about Richard Wright’s Black Boy

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The novel Black Boy by Richard Wright is about understanding American history from the eyes of an African-American boy growing up in the early twentieth century. Wright journeys through his early childhood in this semi-autobiographical book, not understanding that there is such a chasm between whites and blacks. He is often faced with circumstances in which he is supposed to behave in a certain way because of his race and status in life, but he often acts in the opposite manner. He is determined to leave the Jim Crow south to pursue a prosperous life elsewhere. Wright’s story is typical of the African-American experience in the antebellum south where blacks were “free” but kept in their place by centuries of oppression at the hands of the white man. Felgar, in writing about Wright’s journey, notes that “Without a generous supply of determination and will, he would have become what the system around him was designed to force him to become: a subhuman creature (70).  This was the lot in life for the blacks all the way up to the Civil Rights Movement of the 1950’s and 1960’s.

As a matter of literary record and a sense of the time when it was originally written in the evolution of American history, Black Boy, Part One, was originally published in an expurgated (censored) version in 1945 and it was not until 1991 that Wright published Part Two of the novel (Felgar 62). Part One ends with Wright’s eventual escape from the oppression of the South and has a “happy ending” simply saying that Wright went on to be a successful writer in the North. Part Two continues Wright’s story and his flirtation with Communism because “black equality is one of its major tenets” (Felgar 68). However, Wright became disillusioned with Communism when the leaders insisted that he write on political topics instead of the “bourgeois” (Felgar 68) subject matter that he wished to pursue. Wright, like many other African-Americans of this time in American history, was searching for his place in the bigger world, a place where he felt he belonged and was comfortable. The realization of this dream only came with the Civil Rights Movement and the move toward equality for the African-Americans. Part Two ends with Wright ending up in New York City and pledging to himself that he was going to “create a sense of hunger for life that gnaws in us all” with his writing (Felgar 68).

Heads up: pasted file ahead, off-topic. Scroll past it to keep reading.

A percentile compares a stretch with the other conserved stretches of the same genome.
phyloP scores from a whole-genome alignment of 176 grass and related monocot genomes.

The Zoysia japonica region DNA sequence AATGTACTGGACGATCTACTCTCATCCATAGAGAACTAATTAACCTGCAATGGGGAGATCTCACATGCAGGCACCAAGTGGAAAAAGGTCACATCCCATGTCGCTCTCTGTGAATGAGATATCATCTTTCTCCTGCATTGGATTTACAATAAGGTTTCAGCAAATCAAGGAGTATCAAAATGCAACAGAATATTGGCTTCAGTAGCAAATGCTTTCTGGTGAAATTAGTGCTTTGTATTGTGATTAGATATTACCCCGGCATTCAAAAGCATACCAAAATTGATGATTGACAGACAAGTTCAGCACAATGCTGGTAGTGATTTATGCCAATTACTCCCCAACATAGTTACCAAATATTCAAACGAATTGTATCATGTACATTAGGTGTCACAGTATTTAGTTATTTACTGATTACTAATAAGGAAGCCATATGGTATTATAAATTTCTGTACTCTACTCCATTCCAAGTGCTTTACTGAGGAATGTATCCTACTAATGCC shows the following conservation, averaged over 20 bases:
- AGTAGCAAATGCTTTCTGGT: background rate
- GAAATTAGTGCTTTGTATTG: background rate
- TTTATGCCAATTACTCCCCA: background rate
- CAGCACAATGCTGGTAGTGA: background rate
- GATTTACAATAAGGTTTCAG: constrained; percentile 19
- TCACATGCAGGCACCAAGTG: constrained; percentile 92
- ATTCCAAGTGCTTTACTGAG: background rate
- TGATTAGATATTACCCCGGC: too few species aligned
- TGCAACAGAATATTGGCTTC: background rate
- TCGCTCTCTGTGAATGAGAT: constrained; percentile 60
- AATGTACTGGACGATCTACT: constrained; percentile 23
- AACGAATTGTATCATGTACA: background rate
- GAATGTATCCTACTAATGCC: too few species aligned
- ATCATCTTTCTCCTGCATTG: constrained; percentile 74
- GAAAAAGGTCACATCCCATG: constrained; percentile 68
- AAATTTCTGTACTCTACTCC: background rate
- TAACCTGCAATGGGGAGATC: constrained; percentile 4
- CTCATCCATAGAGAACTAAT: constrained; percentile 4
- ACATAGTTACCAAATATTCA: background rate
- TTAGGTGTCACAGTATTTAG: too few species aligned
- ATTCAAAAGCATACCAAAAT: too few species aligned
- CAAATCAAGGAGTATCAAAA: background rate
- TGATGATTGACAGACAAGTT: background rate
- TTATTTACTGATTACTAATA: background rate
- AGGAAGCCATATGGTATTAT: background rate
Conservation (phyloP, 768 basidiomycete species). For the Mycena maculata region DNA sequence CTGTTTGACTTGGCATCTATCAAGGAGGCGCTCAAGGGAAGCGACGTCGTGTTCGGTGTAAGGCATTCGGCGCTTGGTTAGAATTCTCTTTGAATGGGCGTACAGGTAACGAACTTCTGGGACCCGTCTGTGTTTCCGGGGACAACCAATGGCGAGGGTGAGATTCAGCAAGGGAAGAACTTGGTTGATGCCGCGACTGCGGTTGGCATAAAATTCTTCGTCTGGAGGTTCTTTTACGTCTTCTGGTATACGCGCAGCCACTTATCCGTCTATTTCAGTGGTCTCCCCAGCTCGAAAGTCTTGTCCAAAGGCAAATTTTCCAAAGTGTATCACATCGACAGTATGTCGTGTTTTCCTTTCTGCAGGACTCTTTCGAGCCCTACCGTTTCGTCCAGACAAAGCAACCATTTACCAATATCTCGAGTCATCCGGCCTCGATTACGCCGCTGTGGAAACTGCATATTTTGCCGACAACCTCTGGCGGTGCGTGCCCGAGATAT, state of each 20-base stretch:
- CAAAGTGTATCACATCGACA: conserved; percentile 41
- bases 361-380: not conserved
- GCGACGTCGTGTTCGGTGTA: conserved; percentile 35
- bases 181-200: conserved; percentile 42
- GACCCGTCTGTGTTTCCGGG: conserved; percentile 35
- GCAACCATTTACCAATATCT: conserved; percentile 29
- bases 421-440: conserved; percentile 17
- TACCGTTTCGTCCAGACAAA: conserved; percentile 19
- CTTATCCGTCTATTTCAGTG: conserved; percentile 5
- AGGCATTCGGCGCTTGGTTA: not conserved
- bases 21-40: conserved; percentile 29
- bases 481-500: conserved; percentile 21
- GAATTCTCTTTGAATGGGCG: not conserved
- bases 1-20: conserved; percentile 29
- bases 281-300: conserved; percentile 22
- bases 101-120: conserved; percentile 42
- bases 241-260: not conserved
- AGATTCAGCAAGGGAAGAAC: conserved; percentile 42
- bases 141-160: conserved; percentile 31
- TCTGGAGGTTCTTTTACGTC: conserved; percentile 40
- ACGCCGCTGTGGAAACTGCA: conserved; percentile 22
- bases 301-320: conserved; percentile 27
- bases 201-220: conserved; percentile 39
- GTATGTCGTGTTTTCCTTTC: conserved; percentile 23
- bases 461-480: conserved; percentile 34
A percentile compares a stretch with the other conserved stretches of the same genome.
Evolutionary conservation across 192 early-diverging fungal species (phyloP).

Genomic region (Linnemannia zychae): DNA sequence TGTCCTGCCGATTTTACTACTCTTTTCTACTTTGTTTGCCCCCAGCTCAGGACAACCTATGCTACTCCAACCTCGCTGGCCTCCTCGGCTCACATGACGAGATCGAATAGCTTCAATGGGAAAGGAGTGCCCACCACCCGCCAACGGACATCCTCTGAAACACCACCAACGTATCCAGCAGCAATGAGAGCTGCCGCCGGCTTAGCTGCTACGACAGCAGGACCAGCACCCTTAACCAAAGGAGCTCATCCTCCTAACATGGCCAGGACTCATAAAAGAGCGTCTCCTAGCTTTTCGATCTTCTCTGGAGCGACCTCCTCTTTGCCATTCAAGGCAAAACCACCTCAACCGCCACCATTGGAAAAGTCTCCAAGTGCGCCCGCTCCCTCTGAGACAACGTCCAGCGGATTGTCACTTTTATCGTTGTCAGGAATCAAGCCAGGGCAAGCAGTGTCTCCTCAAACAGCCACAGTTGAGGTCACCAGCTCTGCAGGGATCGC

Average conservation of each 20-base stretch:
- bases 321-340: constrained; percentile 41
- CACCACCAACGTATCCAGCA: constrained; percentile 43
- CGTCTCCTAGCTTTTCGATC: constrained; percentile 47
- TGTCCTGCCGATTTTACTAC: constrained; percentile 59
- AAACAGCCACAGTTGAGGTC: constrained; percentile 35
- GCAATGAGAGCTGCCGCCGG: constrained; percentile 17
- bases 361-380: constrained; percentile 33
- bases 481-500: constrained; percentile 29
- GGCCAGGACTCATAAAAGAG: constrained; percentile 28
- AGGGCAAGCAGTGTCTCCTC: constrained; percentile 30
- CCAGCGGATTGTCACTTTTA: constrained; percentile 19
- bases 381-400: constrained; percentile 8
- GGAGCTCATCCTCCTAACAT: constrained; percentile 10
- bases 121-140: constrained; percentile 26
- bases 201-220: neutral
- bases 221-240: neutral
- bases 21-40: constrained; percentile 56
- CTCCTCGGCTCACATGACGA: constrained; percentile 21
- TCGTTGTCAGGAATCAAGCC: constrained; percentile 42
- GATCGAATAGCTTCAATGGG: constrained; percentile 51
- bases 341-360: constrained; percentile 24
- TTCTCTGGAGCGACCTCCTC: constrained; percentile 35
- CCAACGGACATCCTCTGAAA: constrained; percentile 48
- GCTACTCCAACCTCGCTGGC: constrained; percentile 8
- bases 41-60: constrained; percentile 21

Works Cited

Felgar, Robert. Student Companion to Richard Wright. Westport, Conn: Greenwood Publishing Group, 2000. eBook Collection (EBSCOhost).

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